Following our previous coverage, “Developing a Strategy for Transgender Workers,” there will also be a hot topic session of the same name at the upcoming RIMS Annual Conference and Exhibition in San Diego. Led by Victoria Nolan and employment attorney Liani Reeves, the session will take place on Monday, April 11.

EEOC Settles its First Transgender Suit Filed Under Title VII

As we previously reported, the EEOC has decided to pursue protections for transgender workers under Title VII’s prohibition against sex discrimination and harassment as part of its strategic mission, even though no federal statute, including Title VII, explicitly prohibits employment discrimination based on gender identity or expression.

To this end, the EEOC filed two lawsuits on Sept. 25, 2014 on behalf of transgender workers –EEOC v. Lakeland Eye Clinic, P.A. (Middle District of Florida, Tampa Division) and EEOC v. R.G. & G.R. Harris Funeral Homes Inc. (Eastern District of Michigan, Southern Division) — on behalf of transgender workers.

On April 9, Judge Mary S. Scriven of the U.S. District Court for the Middle District of Florida approved a consent decree entered into between the EEOC and Lakeland Eye Clinic, P.A. settling one of the two lawsuits. The terms of the Consent Decree, including the nature of the programmatic relief required by the EEOC make it crystal clear that this is an area that the EEOC will continue to pursue in 2015 and beyond.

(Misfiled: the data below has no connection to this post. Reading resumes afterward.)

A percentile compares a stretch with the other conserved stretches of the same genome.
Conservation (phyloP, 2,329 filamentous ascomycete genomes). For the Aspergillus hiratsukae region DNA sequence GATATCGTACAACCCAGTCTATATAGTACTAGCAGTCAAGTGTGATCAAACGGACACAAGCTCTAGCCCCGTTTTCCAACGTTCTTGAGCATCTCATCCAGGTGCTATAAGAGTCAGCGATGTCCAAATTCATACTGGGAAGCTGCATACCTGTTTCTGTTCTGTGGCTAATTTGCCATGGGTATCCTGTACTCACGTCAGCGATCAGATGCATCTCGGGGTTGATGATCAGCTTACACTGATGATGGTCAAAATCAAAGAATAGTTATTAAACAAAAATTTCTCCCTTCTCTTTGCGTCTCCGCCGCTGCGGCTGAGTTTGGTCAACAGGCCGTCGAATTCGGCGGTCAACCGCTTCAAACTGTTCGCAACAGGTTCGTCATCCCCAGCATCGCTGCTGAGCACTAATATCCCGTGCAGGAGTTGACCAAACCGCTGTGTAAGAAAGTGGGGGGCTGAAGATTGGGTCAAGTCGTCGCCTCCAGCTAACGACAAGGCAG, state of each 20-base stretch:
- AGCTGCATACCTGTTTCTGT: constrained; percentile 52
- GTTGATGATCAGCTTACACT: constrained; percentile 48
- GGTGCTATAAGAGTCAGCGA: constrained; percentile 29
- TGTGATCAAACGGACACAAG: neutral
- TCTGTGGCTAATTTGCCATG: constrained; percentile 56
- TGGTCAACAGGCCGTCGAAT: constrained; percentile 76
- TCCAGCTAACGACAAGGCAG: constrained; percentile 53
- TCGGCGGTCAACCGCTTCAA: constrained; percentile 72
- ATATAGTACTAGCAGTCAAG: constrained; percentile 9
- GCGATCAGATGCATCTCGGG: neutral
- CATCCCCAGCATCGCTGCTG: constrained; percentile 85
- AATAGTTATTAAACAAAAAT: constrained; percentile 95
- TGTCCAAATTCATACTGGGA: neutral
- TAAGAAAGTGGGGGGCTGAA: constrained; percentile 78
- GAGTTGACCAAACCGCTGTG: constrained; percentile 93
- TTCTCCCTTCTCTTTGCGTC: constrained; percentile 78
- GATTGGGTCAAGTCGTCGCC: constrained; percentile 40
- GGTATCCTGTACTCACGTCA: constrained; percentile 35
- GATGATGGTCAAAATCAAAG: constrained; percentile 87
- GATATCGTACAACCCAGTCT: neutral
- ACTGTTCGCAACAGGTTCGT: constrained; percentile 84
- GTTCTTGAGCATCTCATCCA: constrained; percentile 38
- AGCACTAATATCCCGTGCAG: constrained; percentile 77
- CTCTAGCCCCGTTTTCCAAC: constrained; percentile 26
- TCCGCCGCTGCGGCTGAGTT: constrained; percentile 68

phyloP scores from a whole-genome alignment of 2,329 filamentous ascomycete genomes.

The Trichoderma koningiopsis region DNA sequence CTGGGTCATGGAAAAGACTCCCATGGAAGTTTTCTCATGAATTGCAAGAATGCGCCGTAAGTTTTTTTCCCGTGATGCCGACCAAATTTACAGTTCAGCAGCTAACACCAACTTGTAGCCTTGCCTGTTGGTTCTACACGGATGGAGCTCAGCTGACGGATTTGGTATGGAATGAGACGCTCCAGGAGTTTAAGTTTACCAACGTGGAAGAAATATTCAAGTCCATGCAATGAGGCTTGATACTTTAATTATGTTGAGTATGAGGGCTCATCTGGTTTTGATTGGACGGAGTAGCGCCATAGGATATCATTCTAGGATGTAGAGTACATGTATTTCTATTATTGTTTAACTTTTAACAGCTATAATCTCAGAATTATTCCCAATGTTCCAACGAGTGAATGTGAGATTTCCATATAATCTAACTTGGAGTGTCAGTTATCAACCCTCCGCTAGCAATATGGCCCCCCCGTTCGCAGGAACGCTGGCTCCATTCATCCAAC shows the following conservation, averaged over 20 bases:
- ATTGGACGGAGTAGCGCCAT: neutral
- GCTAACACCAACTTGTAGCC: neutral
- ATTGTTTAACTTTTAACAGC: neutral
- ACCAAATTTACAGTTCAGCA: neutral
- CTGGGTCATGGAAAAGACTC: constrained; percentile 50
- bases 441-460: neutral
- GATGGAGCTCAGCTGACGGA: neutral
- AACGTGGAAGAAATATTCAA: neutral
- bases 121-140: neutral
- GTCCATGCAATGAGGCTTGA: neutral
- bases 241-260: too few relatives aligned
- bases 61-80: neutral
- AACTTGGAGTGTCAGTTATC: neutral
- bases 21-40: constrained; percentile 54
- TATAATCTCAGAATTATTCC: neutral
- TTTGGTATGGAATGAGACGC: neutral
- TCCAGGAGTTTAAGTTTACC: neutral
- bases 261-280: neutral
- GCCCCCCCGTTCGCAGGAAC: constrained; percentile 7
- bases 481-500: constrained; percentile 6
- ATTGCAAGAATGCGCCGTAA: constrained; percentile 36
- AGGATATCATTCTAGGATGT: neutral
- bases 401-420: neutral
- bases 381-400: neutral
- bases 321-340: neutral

Case Background

In EEOC v. Lakeland Eye Clinic P.A., the EEOC claimed that an organization of healthcare professionals fired an employee because she is transgender, because she was transitioning from male to female, and/or because she did not conform to the employer’s gender-based expectations, preferences, or stereotypes. The complaint alleged that even though the claimant had been performing her duties satisfactorily, she was terminated soon after she began presenting as a woman and informed her employer that she was transgender.

Terms of the Consent Decree

The EEOC and Lakeland Eye Clinic, P.A. reached a settlement during the course of discovery. In full and complete settlement of the claims raised by the EEOC, the parties entered into a Consent Decree which Judge Scriven approved on April 9. The following are highlights of the terms of the Consent Decree: